How the impact of a giant asteroid changed the face of the moon

A new study of craters on the Moon tends to link the asymmetry between the two lunar faces to a massive meteorite impact at the South Pole level, following the hypothesis that the latter would have stimulated volcanic processes at the level. From its visible side facing the Earth.

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[EN VIDÉO] Grille photographing the far side of the moon
The first images taken by the GRAIL lunar probe show the hidden side of the moon. The dark side of the moon is the side of the earth we never see. © NASA

The moon constantly shows the same face to the Earth: it’s locked with effect Extension (Ha rotation period equal to her Revolution period), and thus contains a file hidden face, invisible from Earth. The differences between the two aspects have been highlighted from the first Overview From the face hidden by the Soviet probe Luna 3, in 1959: Scientists then discovered a rough surface filled with craters (called ridges), in contrast to the visible face, which was riddled with craters lunar seas – wide plains basalt Dark and smooth in appearance.

Do different chemical compositions explain the lunar asymmetry?

But the elements that characterize the two lunar faces are not only geomorphological: missions after Luna 3 have also revealed significant differences in the geochemical composition between the two faces. The visible side houses a abnormality The chemical structure is called Procellarum KREEP Terrane (PKT), which is characterized by high concentrations of potassium (K), rare earth (REE), in phosphorous (P) as well as other elements that produce the heat Like the thorium (y). This anomaly is widely represented in and around the periphery storms (Oceanus Procellarum) and is universally present on the visible side, but appears more distracting on the hidden side.

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Scientists currently agree to point the finger at the chemical anomaly PKT to explain the split between the two lunar faces: Characterized by high concentrations of heat-producing elements, this anomaly may have the potential to trigger late volcanic processes in the visible plane. Satellite face. But the mechanism in the origin of this anomaly remains unknown: high concentrations of incompatible elements (which tend to concentrate in the liquid phase during microcrystallization from one the silhouette), the elements characterizing KREEP have finally crystallized, and thus have formed in a relatively uniform way the upper layer of moon coat ; New study It seems to indicate that the impact of the meteorite in the origin of the formation Antarctica Basin – Aitken (the second largest impact basin in the Solar System, located at the south pole of the Moon, a small part of which is represented on the visible face – 2500 km in diameter and 12 km in depth) could preferentially redistribute the constituent elements of KREEP at the level of the visible face: in Indeed, it appears that the formation of the Antarctic-Aitken basin tentatively coincides with the formation of the last lunar seas.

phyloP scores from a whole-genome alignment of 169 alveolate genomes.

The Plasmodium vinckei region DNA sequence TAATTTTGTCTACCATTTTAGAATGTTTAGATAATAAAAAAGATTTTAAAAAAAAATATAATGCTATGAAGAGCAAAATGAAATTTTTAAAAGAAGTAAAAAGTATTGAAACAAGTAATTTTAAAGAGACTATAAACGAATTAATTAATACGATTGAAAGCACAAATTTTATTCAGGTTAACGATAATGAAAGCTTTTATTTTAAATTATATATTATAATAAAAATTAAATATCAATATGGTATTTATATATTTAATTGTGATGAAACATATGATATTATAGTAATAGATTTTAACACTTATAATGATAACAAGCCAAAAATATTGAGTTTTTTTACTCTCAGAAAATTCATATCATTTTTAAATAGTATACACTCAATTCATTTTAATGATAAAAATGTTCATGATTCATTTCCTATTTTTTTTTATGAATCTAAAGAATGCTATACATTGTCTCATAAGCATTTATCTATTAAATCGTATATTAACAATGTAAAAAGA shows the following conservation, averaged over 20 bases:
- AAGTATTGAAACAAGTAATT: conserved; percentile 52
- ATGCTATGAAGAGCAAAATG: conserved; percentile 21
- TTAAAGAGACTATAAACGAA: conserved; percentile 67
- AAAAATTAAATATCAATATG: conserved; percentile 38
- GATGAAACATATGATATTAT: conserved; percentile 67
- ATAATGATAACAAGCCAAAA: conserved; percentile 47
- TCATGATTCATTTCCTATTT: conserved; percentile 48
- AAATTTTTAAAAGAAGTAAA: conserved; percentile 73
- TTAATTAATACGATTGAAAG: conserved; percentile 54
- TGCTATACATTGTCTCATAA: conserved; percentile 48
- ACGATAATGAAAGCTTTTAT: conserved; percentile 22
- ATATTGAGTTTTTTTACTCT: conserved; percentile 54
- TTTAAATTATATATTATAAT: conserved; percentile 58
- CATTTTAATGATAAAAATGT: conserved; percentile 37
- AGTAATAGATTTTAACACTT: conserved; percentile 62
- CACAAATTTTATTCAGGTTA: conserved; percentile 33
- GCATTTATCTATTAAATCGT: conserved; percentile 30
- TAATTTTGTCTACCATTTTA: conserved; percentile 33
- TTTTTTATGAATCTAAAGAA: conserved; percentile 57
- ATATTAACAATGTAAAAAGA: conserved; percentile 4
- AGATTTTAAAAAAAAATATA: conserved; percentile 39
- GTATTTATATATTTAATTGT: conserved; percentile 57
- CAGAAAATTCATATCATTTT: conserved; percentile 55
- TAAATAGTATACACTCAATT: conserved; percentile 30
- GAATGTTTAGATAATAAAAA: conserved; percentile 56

A massive meteor impact would redistribute chemical elements around the moon

Then the team of researchers produced digital models to simulate the effect Problems From the heat generated by such an effect on the interior of the Moon, and on a possible redistribution of the KREEP elements. Their simulations have proven to be quite crucial: for any simulated impact scenario (from direct and violent to low impact). Speed and low angle), the amount of mobilized KREEP elements varies, but consistently results in high concentrations of these elements around the distal side, consistent with the observed KPT anomaly. Thus, scientists support the idea that a meteorite impact at the origin of the Antarctic-Aitken basin would have made it possible to drill material down to coat upper, lower Shell.

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Dating arguments for various lunar structures on the visible side seem to support this idea: the calculation of craters in the PKT region indicates that this formation would have been later to form the Antarctic impact basin, and the older basaltic seas would date back to -4.3 billion years (about 200 million years after the Aitken impact) ; Their model already shows a thermal asymmetry between the two faces over more than 600 million years after the impact, due to the asymmetry in the chemical composition and the stimulation of volcanic processes on the visible face.

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